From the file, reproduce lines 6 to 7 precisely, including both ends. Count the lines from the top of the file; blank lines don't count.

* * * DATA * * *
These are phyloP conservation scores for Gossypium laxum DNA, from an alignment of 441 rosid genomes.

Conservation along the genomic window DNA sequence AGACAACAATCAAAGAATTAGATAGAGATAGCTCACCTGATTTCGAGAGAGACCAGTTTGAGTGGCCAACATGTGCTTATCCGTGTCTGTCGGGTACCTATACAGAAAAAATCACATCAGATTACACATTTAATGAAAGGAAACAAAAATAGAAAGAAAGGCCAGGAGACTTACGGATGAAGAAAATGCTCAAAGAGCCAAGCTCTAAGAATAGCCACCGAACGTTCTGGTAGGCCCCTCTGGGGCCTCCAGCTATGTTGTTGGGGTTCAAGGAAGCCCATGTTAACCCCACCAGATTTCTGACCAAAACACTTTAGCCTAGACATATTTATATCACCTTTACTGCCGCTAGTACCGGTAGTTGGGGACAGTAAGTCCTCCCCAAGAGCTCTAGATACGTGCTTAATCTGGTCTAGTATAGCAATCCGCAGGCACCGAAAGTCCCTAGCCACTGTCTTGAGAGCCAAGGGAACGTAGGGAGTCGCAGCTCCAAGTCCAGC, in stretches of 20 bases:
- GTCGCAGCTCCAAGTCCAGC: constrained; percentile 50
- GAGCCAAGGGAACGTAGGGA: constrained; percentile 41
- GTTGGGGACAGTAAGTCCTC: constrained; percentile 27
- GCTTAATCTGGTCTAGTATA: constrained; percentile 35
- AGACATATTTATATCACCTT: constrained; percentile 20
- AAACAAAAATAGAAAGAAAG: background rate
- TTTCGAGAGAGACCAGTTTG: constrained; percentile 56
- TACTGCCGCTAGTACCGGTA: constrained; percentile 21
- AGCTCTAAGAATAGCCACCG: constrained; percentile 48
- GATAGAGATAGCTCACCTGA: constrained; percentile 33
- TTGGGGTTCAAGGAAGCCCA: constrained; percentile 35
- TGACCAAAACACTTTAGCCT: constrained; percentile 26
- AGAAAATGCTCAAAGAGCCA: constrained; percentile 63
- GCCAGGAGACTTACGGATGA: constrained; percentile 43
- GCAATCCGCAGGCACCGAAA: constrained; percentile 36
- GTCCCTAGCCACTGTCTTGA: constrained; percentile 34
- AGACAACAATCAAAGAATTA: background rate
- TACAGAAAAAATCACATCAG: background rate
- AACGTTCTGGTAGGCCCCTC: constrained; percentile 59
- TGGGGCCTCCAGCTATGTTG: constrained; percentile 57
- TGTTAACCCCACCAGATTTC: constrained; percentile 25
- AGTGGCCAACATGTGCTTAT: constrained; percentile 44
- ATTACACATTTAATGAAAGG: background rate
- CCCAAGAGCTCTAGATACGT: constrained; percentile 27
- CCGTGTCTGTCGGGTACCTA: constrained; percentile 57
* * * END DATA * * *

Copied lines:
- GCTTAATCTGGTCTAGTATA: constrained; percentile 35
- AGACATATTTATATCACCTT: constrained; percentile 20